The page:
PHARMACY

FDA extends NDA review for Novartis’ COPD treatment

BY Allison Cerra

BASEL, Switzerland — The Food and Drug Administration has extended its regulatory review period for Novartis’ new drug application for its once-daily, long-term maintenance bronchodilator treatment of airflow obstruction in patients with chronic obstructive pulmonary disease, as well as chronic bronchitis and/or emphysema, the drug maker said.

The FDA asked for a three-month extension in order to complete its review of the new drug application for QAB149 (indacaterol) by July, stating the agency needed more time to review the submitted data. The FDA did not request additional data from the drug maker, Novartis noted.

The drug, which will be available in 75-mcg and 150-mcg strengths, was endorsed by the FDA’s Pulmonary-Allergy Drugs Advisory Committee for its safety.

"This three-month extension reflects discussion at the advisory committee based on the comprehensive clinical program, resulting in a large amount of data to be reviewed," said Trevor Mundel, global head of development at Novartis. "COPD is a life-threatening lung disease. We remain committed to bringing new therapies to patients who suffer from this condition."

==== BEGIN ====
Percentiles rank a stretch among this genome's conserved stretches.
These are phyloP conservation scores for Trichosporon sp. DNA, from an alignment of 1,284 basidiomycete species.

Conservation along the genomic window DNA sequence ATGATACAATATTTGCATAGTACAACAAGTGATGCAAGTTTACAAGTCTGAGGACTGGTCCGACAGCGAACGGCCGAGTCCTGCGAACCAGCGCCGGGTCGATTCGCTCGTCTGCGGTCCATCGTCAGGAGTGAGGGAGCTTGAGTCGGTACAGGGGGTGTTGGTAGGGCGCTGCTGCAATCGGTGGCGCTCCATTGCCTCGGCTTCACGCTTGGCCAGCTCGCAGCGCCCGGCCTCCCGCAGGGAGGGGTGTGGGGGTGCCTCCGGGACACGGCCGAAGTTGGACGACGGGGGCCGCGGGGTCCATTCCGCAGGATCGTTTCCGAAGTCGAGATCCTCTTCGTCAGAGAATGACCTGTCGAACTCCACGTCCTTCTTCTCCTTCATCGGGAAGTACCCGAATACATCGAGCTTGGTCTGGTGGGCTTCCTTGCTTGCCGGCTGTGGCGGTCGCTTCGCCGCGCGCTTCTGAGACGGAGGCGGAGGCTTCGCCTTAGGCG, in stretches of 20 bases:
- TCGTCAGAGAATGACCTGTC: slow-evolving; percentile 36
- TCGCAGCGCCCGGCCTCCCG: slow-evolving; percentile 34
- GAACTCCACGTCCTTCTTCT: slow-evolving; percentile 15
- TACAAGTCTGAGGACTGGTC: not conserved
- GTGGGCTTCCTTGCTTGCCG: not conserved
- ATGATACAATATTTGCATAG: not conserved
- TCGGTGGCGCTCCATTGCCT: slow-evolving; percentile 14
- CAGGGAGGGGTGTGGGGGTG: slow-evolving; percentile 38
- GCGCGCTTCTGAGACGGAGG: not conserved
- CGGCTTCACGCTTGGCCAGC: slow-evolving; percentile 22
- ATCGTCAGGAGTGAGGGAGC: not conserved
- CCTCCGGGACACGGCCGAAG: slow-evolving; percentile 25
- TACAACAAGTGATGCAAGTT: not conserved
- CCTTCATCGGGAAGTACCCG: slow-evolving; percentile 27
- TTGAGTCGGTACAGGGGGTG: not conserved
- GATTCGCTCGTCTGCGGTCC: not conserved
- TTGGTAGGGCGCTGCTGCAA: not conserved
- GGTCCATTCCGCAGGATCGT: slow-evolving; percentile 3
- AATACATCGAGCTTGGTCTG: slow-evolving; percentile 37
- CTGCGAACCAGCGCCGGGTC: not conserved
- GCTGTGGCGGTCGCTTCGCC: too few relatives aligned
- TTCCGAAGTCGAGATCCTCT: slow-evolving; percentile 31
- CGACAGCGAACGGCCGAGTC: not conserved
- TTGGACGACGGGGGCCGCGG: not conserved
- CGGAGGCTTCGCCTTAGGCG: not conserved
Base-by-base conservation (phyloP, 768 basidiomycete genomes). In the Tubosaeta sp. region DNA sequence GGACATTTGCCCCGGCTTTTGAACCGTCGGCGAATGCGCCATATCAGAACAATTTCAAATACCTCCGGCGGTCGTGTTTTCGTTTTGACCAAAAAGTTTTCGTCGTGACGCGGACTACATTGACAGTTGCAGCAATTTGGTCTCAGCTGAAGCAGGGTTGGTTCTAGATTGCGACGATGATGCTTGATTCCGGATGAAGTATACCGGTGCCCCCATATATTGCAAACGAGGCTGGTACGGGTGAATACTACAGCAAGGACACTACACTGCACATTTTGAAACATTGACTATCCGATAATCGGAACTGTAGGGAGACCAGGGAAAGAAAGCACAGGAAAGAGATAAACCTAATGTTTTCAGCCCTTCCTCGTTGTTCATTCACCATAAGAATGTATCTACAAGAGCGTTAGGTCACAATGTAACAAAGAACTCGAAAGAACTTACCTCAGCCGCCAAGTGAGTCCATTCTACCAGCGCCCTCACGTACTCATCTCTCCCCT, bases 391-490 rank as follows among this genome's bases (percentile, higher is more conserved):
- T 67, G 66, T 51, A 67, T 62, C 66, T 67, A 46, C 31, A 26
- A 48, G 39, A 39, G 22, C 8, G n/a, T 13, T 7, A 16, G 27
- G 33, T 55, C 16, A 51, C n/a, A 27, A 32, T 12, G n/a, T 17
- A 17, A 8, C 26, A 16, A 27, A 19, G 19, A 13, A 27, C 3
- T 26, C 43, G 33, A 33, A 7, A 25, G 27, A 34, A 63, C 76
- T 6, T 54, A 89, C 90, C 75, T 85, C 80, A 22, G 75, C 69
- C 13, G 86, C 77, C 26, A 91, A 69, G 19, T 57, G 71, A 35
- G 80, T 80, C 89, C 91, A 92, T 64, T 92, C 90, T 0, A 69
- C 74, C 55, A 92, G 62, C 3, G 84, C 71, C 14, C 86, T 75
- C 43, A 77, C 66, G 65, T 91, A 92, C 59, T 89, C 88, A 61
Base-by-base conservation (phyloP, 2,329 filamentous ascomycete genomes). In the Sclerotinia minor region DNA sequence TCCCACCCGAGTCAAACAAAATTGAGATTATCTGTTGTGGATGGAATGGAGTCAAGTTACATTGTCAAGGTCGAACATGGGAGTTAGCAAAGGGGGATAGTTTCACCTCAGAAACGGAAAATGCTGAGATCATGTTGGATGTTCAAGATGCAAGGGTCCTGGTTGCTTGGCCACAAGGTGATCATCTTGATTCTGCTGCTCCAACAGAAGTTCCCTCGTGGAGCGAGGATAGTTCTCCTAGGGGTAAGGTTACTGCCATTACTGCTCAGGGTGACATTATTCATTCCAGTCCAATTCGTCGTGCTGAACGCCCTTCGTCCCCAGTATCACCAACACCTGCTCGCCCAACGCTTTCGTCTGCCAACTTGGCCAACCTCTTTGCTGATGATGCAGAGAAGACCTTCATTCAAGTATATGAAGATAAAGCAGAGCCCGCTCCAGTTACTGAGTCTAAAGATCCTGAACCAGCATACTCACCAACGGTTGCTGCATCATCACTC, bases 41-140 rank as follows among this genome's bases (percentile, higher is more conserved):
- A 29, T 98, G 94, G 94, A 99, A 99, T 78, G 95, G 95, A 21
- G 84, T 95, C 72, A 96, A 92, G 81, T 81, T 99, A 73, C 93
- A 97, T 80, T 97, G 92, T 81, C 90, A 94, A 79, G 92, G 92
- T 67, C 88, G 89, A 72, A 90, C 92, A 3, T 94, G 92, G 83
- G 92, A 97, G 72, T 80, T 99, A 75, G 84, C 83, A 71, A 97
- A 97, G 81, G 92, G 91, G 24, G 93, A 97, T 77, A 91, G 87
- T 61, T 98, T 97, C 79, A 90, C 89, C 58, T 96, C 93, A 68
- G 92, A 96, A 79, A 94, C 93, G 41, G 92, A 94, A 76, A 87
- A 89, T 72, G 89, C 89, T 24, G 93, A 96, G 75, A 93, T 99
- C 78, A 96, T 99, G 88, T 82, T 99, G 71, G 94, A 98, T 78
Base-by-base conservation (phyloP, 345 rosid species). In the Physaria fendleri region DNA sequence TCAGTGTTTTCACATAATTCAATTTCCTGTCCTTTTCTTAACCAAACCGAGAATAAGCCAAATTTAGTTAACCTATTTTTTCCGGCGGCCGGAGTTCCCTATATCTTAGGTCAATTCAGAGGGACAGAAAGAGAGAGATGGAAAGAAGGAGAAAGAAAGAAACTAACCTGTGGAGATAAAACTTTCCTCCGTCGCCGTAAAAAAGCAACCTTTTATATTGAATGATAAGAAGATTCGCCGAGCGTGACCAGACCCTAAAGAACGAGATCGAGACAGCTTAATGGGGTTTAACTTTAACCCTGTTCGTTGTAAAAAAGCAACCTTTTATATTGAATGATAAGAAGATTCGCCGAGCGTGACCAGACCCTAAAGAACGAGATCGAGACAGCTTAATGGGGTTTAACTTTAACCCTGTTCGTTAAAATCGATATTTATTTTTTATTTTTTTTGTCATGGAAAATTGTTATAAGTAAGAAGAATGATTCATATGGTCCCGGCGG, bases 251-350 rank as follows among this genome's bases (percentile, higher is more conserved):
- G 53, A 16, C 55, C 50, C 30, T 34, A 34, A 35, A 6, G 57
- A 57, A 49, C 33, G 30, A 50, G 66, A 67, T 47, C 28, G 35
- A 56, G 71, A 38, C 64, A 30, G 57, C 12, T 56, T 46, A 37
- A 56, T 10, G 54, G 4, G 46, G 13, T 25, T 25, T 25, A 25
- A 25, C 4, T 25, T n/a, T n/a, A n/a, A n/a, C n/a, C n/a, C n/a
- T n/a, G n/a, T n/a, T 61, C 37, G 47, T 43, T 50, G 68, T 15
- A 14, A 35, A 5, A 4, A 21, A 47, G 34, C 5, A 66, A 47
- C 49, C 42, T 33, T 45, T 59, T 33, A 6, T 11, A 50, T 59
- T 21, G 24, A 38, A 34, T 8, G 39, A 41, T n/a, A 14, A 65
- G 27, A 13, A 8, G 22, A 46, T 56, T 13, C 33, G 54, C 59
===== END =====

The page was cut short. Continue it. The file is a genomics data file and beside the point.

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Bristol: Ipilimumab boosts survival rates among patients in phase-3 trial

BY Allison Cerra

PRINCETON, N.J. — Bristol-Myers Squibb said its late-stage clinical trial for a cancer treatment, which currently is under review by the Food and Drug Administration, achieved its primary endpoint.

The company said its phase-3 trial for investigational compound ipilimumab, designed for previously untreated patients that were diagnosed with metastatic melanoma, improved overall survival. The study compared the combination of ipilimumab 10 mg/kg and chemotherapy (dacarbazine) with chemotherapy alone.

The Prescription Drug User Fee Act date for the U.S. filing is March 26, Bristol said.

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GSK no longer will seek approval for Avodart

BY Allison Cerra

LONDON — GlaxoSmithKline withdrew all regulatory approval applications for a drug designed to cut men’s risk of developing prostate cancer.

The drug maker announced it no longer would pursue global approval for Avodart (dutasteride) and would work with regulatory agencies to remove the indication from the product’s license.

In late 2009, GSK began filing applications with regulatory agencies worldwide for the use of dutasteride to reduce the risk of prostate cancer. The drug maker received a complete response letter from the Food and Drug Administration’s Oncologic Drugs advisory committee this past January, which ruled against Avodart’s favorable risk/benefit profile for reduction in the risk of prostate cancer in men at risk for the disease.

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